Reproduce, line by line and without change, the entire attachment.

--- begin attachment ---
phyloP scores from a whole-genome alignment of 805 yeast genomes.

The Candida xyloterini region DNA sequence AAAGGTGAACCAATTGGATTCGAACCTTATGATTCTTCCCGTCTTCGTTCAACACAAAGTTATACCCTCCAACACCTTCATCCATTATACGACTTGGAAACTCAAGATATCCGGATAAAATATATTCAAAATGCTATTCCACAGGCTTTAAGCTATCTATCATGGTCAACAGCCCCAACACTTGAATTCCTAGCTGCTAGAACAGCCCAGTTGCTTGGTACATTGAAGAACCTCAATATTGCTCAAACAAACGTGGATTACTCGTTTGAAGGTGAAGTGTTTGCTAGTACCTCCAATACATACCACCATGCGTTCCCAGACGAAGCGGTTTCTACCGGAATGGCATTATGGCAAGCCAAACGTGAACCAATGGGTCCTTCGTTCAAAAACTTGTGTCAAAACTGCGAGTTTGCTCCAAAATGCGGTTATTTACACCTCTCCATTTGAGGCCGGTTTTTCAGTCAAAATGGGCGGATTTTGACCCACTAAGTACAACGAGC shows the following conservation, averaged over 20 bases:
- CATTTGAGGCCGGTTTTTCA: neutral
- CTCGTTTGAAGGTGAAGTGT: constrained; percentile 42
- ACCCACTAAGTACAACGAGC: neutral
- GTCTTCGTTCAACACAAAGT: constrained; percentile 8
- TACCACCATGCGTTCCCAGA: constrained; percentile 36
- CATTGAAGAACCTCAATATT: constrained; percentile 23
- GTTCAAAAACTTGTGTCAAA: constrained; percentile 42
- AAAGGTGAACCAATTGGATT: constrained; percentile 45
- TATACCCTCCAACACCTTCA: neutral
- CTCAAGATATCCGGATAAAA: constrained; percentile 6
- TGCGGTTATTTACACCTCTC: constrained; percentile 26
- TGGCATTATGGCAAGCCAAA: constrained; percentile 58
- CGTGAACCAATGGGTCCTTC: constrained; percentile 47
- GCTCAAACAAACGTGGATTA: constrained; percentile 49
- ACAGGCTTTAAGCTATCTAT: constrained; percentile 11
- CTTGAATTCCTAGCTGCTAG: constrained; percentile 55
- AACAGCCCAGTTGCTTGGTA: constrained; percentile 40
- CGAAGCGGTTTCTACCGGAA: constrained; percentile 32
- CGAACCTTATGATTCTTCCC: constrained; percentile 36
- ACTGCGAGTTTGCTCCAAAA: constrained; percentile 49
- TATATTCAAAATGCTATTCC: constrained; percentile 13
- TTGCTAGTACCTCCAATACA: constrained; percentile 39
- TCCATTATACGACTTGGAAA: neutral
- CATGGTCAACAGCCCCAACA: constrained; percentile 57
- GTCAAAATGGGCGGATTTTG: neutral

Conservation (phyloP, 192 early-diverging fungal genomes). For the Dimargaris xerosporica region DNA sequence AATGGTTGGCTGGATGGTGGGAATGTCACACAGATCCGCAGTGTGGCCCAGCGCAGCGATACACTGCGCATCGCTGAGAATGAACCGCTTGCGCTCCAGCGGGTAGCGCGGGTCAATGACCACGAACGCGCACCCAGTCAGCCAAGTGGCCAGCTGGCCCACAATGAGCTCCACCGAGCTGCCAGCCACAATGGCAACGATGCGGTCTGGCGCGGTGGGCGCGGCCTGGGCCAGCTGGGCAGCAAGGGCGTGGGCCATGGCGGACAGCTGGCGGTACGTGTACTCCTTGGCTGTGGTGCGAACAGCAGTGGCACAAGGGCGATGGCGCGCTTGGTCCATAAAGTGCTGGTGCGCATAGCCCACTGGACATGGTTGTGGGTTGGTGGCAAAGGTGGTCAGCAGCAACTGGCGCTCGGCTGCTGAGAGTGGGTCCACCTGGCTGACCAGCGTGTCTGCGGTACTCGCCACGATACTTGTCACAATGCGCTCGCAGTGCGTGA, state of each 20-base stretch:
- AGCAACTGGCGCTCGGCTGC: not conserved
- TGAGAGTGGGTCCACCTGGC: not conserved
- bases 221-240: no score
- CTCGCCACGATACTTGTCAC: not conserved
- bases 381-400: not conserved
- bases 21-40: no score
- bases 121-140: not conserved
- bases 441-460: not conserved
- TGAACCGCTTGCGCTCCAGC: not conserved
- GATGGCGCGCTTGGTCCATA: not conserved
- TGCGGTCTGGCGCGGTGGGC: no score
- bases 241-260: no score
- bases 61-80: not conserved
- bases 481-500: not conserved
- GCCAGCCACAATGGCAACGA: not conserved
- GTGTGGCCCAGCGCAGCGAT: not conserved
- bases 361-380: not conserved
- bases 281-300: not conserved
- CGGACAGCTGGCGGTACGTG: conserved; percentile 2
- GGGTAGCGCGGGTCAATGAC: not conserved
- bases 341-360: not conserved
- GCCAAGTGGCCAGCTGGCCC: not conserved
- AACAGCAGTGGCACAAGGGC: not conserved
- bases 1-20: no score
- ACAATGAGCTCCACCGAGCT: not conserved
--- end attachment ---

phyloP scores from a whole-genome alignment of 805 yeast genomes.

The Candida xyloterini region DNA sequence AAAGGTGAACCAATTGGATTCGAACCTTATGATTCTTCCCGTCTTCGTTCAACACAAAGTTATACCCTCCAACACCTTCATCCATTATACGACTTGGAAACTCAAGATATCCGGATAAAATATATTCAAAATGCTATTCCACAGGCTTTAAGCTATCTATCATGGTCAACAGCCCCAACACTTGAATTCCTAGCTGCTAGAACAGCCCAGTTGCTTGGTACATTGAAGAACCTCAATATTGCTCAAACAAACGTGGATTACTCGTTTGAAGGTGAAGTGTTTGCTAGTACCTCCAATACATACCACCATGCGTTCCCAGACGAAGCGGTTTCTACCGGAATGGCATTATGGCAAGCCAAACGTGAACCAATGGGTCCTTCGTTCAAAAACTTGTGTCAAAACTGCGAGTTTGCTCCAAAATGCGGTTATTTACACCTCTCCATTTGAGGCCGGTTTTTCAGTCAAAATGGGCGGATTTTGACCCACTAAGTACAACGAGC shows the following conservation, averaged over 20 bases:
- CATTTGAGGCCGGTTTTTCA: neutral
- CTCGTTTGAAGGTGAAGTGT: constrained; percentile 42
- ACCCACTAAGTACAACGAGC: neutral
- GTCTTCGTTCAACACAAAGT: constrained; percentile 8
- TACCACCATGCGTTCCCAGA: constrained; percentile 36
- CATTGAAGAACCTCAATATT: constrained; percentile 23
- GTTCAAAAACTTGTGTCAAA: constrained; percentile 42
- AAAGGTGAACCAATTGGATT: constrained; percentile 45
- TATACCCTCCAACACCTTCA: neutral
- CTCAAGATATCCGGATAAAA: constrained; percentile 6
- TGCGGTTATTTACACCTCTC: constrained; percentile 26
- TGGCATTATGGCAAGCCAAA: constrained; percentile 58
- CGTGAACCAATGGGTCCTTC: constrained; percentile 47
- GCTCAAACAAACGTGGATTA: constrained; percentile 49
- ACAGGCTTTAAGCTATCTAT: constrained; percentile 11
- CTTGAATTCCTAGCTGCTAG: constrained; percentile 55
- AACAGCCCAGTTGCTTGGTA: constrained; percentile 40
- CGAAGCGGTTTCTACCGGAA: constrained; percentile 32
- CGAACCTTATGATTCTTCCC: constrained; percentile 36
- ACTGCGAGTTTGCTCCAAAA: constrained; percentile 49
- TATATTCAAAATGCTATTCC: constrained; percentile 13
- TTGCTAGTACCTCCAATACA: constrained; percentile 39
- TCCATTATACGACTTGGAAA: neutral
- CATGGTCAACAGCCCCAACA: constrained; percentile 57
- GTCAAAATGGGCGGATTTTG: neutral

Conservation (phyloP, 192 early-diverging fungal genomes). For the Dimargaris xerosporica region DNA sequence AATGGTTGGCTGGATGGTGGGAATGTCACACAGATCCGCAGTGTGGCCCAGCGCAGCGATACACTGCGCATCGCTGAGAATGAACCGCTTGCGCTCCAGCGGGTAGCGCGGGTCAATGACCACGAACGCGCACCCAGTCAGCCAAGTGGCCAGCTGGCCCACAATGAGCTCCACCGAGCTGCCAGCCACAATGGCAACGATGCGGTCTGGCGCGGTGGGCGCGGCCTGGGCCAGCTGGGCAGCAAGGGCGTGGGCCATGGCGGACAGCTGGCGGTACGTGTACTCCTTGGCTGTGGTGCGAACAGCAGTGGCACAAGGGCGATGGCGCGCTTGGTCCATAAAGTGCTGGTGCGCATAGCCCACTGGACATGGTTGTGGGTTGGTGGCAAAGGTGGTCAGCAGCAACTGGCGCTCGGCTGCTGAGAGTGGGTCCACCTGGCTGACCAGCGTGTCTGCGGTACTCGCCACGATACTTGTCACAATGCGCTCGCAGTGCGTGA, state of each 20-base stretch:
- AGCAACTGGCGCTCGGCTGC: not conserved
- TGAGAGTGGGTCCACCTGGC: not conserved
- bases 221-240: no score
- CTCGCCACGATACTTGTCAC: not conserved
- bases 381-400: not conserved
- bases 21-40: no score
- bases 121-140: not conserved
- bases 441-460: not conserved
- TGAACCGCTTGCGCTCCAGC: not conserved
- GATGGCGCGCTTGGTCCATA: not conserved
- TGCGGTCTGGCGCGGTGGGC: no score
- bases 241-260: no score
- bases 61-80: not conserved
- bases 481-500: not conserved
- GCCAGCCACAATGGCAACGA: not conserved
- GTGTGGCCCAGCGCAGCGAT: not conserved
- bases 361-380: not conserved
- bases 281-300: not conserved
- CGGACAGCTGGCGGTACGTG: conserved; percentile 2
- GGGTAGCGCGGGTCAATGAC: not conserved
- bases 341-360: not conserved
- GCCAAGTGGCCAGCTGGCCC: not conserved
- AACAGCAGTGGCACAAGGGC: not conserved
- bases 1-20: no score
- ACAATGAGCTCCACCGAGCT: not conserved